How Should Content Strategists, Publishers Address Sidewiki?

Marketers have always had to worry about overall brand health via word of mouth but are are now becoming more reasonably concerned (if not panicking) about consumer sentiment in the social media space and on properties they otherwise don’t moderate or own. This is considered a necessary evil, but all fine and good; because at least we have control over what content is published on our own Web sites and can limit what consumers are adding to the conversation. Right?

Now, with Google Sidewiki and other web annotation services like Blerp, publishers are realizing they have no control over what users are saying about their content, and that those opinions can now convieniently live right next to our carefully worded, incredibly insightful site via Google Toolbar or widget. Gasp! Shudder! The Horror!

Should you worry?

If your content or your brand isn’t useful, then yes you absolutely should be worried about it. However, if you’re publishing content that is optimized, honest and useful to visitors, you should see sidewikis as one more oppotunity to connect with your readers on a deeper level. The fast evolution of the Web is forcing companies to become more and more transparent out of necessity, which in turn calls for better content. People aren’t as concerned with connecting with brands on an emotional level online. They want you to be useful, which calls for web content to be functional, relevant and most of all valuable to the consumer.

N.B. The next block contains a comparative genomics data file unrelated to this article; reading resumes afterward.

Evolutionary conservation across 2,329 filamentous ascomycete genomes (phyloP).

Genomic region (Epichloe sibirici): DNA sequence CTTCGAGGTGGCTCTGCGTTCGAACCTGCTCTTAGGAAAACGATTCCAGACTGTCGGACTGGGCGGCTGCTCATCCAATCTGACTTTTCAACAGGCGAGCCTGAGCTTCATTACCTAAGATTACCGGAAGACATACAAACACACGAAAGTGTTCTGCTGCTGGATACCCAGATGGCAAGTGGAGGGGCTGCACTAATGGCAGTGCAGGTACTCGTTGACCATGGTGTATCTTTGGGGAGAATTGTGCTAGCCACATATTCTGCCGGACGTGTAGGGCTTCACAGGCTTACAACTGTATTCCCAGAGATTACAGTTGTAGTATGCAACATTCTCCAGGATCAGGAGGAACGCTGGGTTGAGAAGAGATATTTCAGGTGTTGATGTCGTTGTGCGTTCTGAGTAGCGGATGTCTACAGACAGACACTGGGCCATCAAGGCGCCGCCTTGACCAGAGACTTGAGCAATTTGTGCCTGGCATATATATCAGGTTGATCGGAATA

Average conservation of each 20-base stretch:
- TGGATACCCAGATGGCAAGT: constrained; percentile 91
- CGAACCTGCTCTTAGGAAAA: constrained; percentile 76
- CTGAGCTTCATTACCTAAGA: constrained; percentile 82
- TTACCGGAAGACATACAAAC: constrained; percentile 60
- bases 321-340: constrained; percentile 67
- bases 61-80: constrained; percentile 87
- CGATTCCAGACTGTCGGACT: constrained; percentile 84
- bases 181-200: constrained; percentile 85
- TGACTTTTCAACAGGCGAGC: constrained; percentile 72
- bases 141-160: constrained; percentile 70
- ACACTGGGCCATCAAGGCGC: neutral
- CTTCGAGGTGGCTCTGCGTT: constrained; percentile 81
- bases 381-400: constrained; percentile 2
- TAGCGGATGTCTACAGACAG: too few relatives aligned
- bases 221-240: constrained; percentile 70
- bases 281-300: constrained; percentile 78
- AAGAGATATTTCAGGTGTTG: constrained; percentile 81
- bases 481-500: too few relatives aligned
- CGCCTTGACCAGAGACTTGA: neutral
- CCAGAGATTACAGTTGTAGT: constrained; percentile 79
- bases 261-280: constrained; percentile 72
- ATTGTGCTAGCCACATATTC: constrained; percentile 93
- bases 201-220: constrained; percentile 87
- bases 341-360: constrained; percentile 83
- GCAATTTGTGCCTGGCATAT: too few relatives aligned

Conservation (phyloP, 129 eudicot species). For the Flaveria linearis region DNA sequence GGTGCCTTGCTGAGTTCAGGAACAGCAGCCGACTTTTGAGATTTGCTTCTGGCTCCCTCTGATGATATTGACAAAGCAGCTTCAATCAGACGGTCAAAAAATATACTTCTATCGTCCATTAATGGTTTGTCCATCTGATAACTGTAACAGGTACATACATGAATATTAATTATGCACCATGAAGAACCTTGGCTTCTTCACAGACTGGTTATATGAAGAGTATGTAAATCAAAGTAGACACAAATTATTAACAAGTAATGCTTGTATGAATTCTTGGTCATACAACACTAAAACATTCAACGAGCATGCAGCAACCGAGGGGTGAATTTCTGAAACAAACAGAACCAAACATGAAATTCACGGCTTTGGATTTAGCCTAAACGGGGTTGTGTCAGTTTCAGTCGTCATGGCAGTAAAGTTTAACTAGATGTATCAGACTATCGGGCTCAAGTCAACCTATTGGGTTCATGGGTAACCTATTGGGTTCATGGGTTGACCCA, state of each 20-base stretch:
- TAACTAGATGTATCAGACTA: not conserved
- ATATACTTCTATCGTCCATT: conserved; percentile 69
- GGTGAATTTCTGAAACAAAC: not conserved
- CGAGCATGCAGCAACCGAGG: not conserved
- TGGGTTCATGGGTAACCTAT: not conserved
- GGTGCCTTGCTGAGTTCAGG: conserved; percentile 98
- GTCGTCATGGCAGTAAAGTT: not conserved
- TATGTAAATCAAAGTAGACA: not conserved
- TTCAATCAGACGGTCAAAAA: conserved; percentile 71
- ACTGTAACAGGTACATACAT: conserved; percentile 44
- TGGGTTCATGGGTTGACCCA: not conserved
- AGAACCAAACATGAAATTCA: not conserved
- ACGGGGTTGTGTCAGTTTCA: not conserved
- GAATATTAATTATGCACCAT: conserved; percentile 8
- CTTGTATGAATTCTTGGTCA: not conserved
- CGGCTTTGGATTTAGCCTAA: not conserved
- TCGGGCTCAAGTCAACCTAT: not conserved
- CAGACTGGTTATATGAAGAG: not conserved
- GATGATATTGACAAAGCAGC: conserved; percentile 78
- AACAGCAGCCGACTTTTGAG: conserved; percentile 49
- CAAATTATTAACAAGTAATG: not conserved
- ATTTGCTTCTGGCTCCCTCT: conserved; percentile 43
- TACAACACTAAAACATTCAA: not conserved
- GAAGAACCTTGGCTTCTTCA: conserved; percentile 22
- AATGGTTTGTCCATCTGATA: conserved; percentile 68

Have A Plan

No matter how good your content and content strategy are, you should still be prepared in the event negative entries do start to pop up. Be honest, open a dialogue and address issues. Orvis does a phenominal job of addressing every negative comment or review that appears on its Web site by openly admitting how the feedback was addressed by consumer relations teams, how it affected the future development of the product and if any immediate changes to the product in question will occur as a result. Because the company handles business in this fashion, the users of their Web site wear their love for Orvis on their sleeve, improving word of mouth offline. These consumers also act as an army of brand evangelists for the company in numerous spaces online.

But Will Sidewiki Take Off?

I think that’s a great question. I’ve waited almost three months to write about it and form an opinion. I think early adopters have done some really interesting things with Sidewiki – adding insight, history to articles and opposing perspective to extreme points of view. Personally, I think tools like sidewiki were 100% inevitable, and that ultimately, a moderate portion of web users will adopt, while a smaller number will participate. That being said, Google has historically pulled the plug on projects that didn’t turn out the way the company was hoping for. Lively comes immediately to mind as one of the failed lab experiments, so the jury could very well be out on Sidewiki for the next year or two. Sidewiki Entry

Don’t Panic. Everything Will Be Ok